The Mayan civilization’s mathematics were one of the most advanced of the ancient Americas. Rather than using a base 10 system as we use (1, 10, 100, 1,000, etc.) they used a base 20 system (1, 20, 400, 8,000, etc.) One of the most fascinating facts about their mathematical system was that their counting system used only 3 symbols – a “shell”, dot, and line. The shell represented 0, the dot represented 1, and the line represented 5.
Also of note is that they were one of the earliest civilizations anywhere in the world to have the concept of zero. While other civilizations had this concept, since none of them interacted with the Mayans it can be said that they Mayans came up with this idea independently (as did the other societies).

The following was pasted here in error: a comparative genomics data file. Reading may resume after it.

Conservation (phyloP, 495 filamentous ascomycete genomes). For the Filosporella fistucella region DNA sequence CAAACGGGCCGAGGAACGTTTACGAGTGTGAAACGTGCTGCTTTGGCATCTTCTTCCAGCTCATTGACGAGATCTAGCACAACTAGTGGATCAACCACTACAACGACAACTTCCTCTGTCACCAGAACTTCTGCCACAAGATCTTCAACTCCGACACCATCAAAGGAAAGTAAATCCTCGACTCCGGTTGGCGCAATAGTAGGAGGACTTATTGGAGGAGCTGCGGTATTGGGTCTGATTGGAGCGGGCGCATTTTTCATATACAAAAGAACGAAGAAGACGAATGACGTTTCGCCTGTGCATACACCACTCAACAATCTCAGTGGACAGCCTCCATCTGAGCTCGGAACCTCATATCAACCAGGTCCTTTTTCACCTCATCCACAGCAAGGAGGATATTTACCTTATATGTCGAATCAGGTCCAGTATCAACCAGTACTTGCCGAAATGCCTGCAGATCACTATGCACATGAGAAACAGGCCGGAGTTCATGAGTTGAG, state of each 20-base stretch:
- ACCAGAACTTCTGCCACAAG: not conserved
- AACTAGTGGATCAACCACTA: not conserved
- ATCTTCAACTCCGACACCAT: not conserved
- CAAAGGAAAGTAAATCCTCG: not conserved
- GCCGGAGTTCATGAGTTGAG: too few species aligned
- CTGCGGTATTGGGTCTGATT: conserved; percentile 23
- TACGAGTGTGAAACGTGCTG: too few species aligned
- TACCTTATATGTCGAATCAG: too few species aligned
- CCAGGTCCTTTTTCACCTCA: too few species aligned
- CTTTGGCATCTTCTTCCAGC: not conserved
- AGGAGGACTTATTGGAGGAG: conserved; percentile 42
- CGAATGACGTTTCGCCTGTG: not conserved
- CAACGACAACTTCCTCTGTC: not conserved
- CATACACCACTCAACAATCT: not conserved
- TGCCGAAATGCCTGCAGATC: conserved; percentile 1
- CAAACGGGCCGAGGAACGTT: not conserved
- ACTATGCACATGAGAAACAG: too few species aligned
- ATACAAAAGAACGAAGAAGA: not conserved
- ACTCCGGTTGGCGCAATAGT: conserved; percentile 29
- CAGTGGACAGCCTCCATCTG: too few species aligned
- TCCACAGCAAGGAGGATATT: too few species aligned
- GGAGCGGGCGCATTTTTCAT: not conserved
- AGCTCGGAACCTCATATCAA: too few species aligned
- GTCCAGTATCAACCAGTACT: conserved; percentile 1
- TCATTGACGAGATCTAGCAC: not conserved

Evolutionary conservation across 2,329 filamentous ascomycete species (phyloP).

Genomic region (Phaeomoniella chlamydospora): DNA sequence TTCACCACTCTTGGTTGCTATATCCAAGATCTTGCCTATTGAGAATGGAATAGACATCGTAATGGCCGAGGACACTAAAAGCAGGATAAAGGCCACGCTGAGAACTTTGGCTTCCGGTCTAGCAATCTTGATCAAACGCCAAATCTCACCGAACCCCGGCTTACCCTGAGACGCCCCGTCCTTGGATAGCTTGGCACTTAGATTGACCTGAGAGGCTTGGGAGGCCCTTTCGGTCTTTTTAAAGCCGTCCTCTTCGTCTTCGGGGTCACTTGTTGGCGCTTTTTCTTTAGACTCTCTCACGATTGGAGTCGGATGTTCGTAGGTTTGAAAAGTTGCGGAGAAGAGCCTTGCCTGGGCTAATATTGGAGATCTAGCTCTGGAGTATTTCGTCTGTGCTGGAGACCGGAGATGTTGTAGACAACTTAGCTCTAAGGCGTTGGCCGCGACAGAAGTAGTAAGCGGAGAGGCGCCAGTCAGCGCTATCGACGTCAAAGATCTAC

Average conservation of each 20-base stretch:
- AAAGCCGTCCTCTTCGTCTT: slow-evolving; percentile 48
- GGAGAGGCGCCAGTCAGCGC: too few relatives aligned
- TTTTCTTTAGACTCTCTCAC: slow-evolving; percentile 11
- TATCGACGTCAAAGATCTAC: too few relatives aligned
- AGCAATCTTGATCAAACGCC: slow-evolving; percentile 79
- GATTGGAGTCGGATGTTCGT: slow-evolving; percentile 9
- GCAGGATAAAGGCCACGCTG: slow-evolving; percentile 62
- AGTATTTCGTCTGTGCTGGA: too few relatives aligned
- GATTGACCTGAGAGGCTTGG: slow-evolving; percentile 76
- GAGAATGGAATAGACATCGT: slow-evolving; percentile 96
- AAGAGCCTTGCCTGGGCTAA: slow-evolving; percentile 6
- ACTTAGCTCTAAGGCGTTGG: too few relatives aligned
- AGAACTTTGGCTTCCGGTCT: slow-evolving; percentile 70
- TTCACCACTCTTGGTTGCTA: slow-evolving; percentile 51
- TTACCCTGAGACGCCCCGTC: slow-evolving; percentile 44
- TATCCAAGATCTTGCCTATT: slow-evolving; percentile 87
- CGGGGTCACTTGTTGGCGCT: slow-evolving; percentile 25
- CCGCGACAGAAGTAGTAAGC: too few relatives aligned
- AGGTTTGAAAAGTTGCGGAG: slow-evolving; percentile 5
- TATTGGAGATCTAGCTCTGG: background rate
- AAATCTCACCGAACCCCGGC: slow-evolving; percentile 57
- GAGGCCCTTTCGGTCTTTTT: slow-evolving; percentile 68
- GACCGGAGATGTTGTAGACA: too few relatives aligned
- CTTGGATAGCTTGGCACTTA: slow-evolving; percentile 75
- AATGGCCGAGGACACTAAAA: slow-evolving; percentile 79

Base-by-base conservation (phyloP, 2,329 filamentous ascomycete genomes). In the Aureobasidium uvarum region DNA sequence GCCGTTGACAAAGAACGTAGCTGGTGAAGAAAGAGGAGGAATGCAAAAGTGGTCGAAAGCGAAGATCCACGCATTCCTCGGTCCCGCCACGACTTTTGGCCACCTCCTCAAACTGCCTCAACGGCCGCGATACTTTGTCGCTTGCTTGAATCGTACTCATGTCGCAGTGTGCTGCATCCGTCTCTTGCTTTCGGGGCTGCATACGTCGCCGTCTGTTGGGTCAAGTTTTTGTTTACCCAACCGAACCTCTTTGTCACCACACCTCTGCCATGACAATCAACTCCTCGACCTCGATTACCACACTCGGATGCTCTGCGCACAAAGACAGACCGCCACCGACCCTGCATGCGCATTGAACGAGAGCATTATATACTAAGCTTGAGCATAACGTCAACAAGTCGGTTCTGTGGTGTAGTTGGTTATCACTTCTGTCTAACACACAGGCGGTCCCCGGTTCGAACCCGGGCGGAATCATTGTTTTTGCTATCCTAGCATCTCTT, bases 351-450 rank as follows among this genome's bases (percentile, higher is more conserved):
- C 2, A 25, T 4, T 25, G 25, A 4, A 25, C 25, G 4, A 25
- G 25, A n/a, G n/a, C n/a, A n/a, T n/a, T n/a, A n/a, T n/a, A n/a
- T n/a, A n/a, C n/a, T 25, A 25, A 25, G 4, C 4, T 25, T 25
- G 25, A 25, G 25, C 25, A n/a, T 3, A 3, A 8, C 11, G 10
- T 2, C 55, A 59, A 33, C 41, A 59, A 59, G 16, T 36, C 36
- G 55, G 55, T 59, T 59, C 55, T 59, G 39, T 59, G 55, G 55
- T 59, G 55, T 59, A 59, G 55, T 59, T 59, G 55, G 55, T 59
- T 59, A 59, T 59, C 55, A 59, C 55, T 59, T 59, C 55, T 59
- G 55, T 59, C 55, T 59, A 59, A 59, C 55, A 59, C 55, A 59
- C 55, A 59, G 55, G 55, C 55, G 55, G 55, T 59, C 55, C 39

The numbers themselves were written vertically – the number 17 would be written with 2 dots side by side and 3 lines arranged vertically underneath. Addition and subtraction was done by writing similar symbols next to one another and then “condensing” them into a new number. This let uneducated tradesmen easily add and subtract.
Certain numbers were considered to be special, or sacred. 20 (the number of human digits), 5 (digits on a hand/foot), 13 (original number of Mayan Gods), and 52 (a concept similar to what we call a century).
Mathematics is also thought to have been an important discipline amongst the ancient society. It appears in Maya art such as wall paintings where mathematic scribes and scholars are recognized by the number scrolls that trail from their arms.